First, a Henry James quote:
We work in the dark — we do what we can — we give what we have. Our doubt is our passion and our passion is our task. The rest is the madness of art.
Second, a discussion of Hemingway's inability to write while in the throes of depression and alcoholism.
I don't talk about craft here as much as I used to, and one of the reasons that I don't do that is because I'm not learning about craft as much as I was. I think I'm not learning new things as fast--well, I am learning them, or at least observing them, but the writing itself has become so much a struggle of using everything I know that I am not making new discoveries with any regularity. Right now, I'm struggling to integrate what I do know, to make it organic rather than intellectual, and that doesn't make for very interesting writing. Except more bitching about what a grind it is right now, and how hopeless it all feels.
I miss the epiphanies. They felt like progress.
But integrating all that stuff would be progress too, and if I could do that, I might be able to treat writing as play again rather than toil.
So I observe little chips of things brilliantly done, now, and think "I wish I could do that," while struggling to see any roller derby and any shiny in my own work. I think I have reached another plateau of "now write for ten years," which is in some ways both heartening and frustrating. Frustrating, because you know, one would liek to think one eventually gets good at this. Heartening, because, well, I got through the last one of these and didn't die.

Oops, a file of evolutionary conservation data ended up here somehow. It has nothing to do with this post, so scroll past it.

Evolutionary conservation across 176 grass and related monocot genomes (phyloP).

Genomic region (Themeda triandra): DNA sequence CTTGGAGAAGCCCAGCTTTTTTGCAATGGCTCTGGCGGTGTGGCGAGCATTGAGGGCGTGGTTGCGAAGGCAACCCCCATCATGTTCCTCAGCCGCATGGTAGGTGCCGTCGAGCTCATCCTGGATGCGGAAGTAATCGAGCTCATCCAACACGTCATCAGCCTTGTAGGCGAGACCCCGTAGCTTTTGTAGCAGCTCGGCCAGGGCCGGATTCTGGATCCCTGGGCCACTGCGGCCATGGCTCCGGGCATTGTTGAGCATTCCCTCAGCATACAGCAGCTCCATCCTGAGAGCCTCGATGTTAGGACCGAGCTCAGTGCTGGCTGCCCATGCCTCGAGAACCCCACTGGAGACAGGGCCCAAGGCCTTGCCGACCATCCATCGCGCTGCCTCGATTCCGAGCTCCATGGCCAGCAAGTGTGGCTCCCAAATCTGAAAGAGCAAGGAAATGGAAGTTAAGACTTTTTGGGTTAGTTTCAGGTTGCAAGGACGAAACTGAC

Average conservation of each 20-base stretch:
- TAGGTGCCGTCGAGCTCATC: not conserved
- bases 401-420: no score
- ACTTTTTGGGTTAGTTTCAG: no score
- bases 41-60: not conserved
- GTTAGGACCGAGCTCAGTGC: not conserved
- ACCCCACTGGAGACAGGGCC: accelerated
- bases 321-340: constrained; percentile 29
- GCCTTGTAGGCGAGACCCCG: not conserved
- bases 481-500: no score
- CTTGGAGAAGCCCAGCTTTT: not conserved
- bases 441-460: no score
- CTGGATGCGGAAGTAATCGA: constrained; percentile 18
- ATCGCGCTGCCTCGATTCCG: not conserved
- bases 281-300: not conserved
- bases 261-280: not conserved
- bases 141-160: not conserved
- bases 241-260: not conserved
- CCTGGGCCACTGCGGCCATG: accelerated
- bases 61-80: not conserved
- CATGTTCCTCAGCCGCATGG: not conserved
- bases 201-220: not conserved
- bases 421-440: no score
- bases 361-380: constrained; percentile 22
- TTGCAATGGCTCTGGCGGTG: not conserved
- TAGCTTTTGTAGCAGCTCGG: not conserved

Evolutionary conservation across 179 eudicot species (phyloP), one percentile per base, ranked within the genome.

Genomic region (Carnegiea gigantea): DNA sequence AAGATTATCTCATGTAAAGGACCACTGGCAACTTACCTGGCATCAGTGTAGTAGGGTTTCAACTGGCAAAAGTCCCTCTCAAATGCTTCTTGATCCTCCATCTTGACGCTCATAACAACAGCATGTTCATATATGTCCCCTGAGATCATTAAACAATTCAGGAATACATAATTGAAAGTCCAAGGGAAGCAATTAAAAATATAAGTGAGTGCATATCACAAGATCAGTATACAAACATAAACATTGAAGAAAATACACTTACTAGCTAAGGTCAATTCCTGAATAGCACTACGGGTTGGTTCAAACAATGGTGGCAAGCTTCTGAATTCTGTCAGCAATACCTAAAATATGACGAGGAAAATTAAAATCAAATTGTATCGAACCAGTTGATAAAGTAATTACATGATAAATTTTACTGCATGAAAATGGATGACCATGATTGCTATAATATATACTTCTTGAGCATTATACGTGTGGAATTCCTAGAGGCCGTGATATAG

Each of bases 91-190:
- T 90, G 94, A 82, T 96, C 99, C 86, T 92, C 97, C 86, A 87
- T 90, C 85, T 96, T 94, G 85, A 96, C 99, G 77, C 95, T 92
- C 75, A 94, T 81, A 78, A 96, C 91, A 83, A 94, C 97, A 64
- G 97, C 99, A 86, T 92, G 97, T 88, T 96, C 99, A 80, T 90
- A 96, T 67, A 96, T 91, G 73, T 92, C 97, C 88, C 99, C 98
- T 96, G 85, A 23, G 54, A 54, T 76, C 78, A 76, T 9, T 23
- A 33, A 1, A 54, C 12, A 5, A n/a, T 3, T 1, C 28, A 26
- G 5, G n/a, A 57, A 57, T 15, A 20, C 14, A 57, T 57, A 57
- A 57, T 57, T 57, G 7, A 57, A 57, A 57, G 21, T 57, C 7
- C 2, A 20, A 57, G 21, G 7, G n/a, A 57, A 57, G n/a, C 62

I just need to keep telling myself that these books are not as bad as I think they are, and that what seems to me to be incompetence is actually just me being hyper-aware of all the many things that go into the narrative, and having to do them in stages. And you know what? Writing is not a performance art. It is okay to do them in stages.
I post a lot of examples here of revision, of the kind of sentence-level pickiness I tend to engage in. I do a lot of revision, drafts and drafts of everything. I also do a fair amount of stunt writing, by which I mean using the structure of the plot or the POV or the prose itself to support the narrative. It's one of my favorite tricks.
And it's not easy to do on the fly.
Anyway, I just have to have faith that this will get easier again, and give myself the time I need for my subconscious to put it together, all this new stuff I've learned, and build a process out of it. I'd really like to go away and stop writing for a year while I sort this out, but alas, that is unlikely to happen. So I guess it's one painstaking selfconscious step at a time, until I internalize all this stuff and learn to do it automatically. And I need to remember that conscious competence is, indeed, a stage of learning, and the fact that I need to think about what I'm doing doesn't mean I can't do it.
And now I need to go shower, and clean up my apartment some.